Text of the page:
On this occasion, Jacob quitted his father's family, without any expectation of ever bemg a member of it again. In the common, colloquial English of this Country, he was going to set up business for himself; and, like other young men, was thrown upon the world. Here he was to take his chance, or in beiter language his allotments, as they should be ordered by Providence; and was to find health or sick ess, riches, competence or poverty, reputation or disgrace, friends or enemies, a quiet or troublesome life, and, .universally, prosperity or adversity; as God should determine.

For reasons, which do not appear, Isaac, when he sent Jacob away, gave him no portion ; as Abraham had done to his sons by Keturah, when he sent them away. Although Isaac was a man of great wealth ; yet Jacob was dismissed with nothing, but a scrip, and a staff. This heir of a princely fortune set out upon a journey, in an important sense the journey of his life, alone; on foot; to go to a Country, several hundred miles distant, through an immense wilderness, inhabited by beasts of prey, and haunted by savages of a still fiercer and more dangerous nature. Here his lodging was the ground; a stone his pillow; and the sky his covering. The issue of his enterprise was, in the meantime, incapable

of being foreseen. Whether he should ever reach the end of it was absolutely uncertain. If he should, it was equally uncertain what reception he should find from his uncle, or what success he should meet with in his future life. It will not be questioned, that in these circumstances Jacob needed the protection and blessing of God; or that the vision, which he saw, was in the highest degree fitted to yield him consolation, and inspire him with hope.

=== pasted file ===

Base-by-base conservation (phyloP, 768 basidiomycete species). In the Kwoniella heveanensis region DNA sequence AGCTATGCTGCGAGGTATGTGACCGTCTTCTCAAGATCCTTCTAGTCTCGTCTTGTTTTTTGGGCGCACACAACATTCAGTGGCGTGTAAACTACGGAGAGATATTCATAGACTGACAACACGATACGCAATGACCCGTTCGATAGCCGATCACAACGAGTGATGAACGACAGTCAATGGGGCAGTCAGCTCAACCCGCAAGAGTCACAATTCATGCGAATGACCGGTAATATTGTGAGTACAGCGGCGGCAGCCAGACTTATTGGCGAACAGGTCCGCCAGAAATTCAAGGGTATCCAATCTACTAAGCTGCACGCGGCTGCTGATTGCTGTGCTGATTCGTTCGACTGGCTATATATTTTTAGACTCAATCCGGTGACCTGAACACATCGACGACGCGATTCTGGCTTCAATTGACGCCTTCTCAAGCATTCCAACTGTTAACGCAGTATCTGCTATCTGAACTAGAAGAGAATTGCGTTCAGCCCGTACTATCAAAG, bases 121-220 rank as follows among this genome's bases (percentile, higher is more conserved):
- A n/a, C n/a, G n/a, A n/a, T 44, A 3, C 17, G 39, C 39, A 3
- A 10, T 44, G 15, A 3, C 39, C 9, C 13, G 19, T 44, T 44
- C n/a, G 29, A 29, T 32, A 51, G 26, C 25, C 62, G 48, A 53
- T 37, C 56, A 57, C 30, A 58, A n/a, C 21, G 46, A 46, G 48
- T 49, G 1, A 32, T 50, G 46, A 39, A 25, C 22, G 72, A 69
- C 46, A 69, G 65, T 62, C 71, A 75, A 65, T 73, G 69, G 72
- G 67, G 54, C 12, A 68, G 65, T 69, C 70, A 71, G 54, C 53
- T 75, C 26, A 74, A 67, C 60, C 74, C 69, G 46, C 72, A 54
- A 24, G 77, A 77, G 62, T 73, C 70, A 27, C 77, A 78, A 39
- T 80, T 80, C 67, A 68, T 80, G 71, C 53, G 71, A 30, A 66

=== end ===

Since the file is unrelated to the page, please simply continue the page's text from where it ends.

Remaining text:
Thus comforted, thus inspired, Jacob began his journey anew with fresh vigour of mind, and with those supporting expectations, which were excited and established by the cheering promises, announced in his vision. But before he commenced his progress be uttered the vow, recited in the text, and founded on these promises. This vow consists of three distinct parts:

Jehovah shall be my God;" 6. This stone which I have set for a pillar shall be God's house ;

“Of all, that thou shalt give me, I will surely give the tenth unto Thee."

The two last of these resolutions may be paraphrased in the following manner.

“I will regularly worship God in his house, and elsewhere, according to his commandment;" and

6. I will consecrate the tenth of all my property to pious and charitable purposes."

These resolutions of Jacob are undoubtedly the best, which were ever formed on a similar occasion; and a perfect pattern for all succeeding young men, when beginning to act for themselves, and commencing their own proper business for life. No subject of thought, no scheme of practice, can be more perfectly suited to such an occasion as the present. I persuade myself therefore, that this audience, particularly the youths, for whose instruction this discourse is especially intended, will readily accompany me with their solemn attention, while I attempt summarily

1. To illustrate the Import of these Resolutions; and

II. To rxhibit Reasons, why they should be adopted by all young men, at this period of life, and particularly by themselves.

All the observations, made in this discourse, on both these sub

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jects, will be immediately addressed to those, for whose benefit, in a peculiar sense, they were written. Yet it is hoped, that others will find such an interest in them, as to make a profitable application of them to their own circumstances.

1. I shall attempt summarily to illustrate the Import of these Resolutions.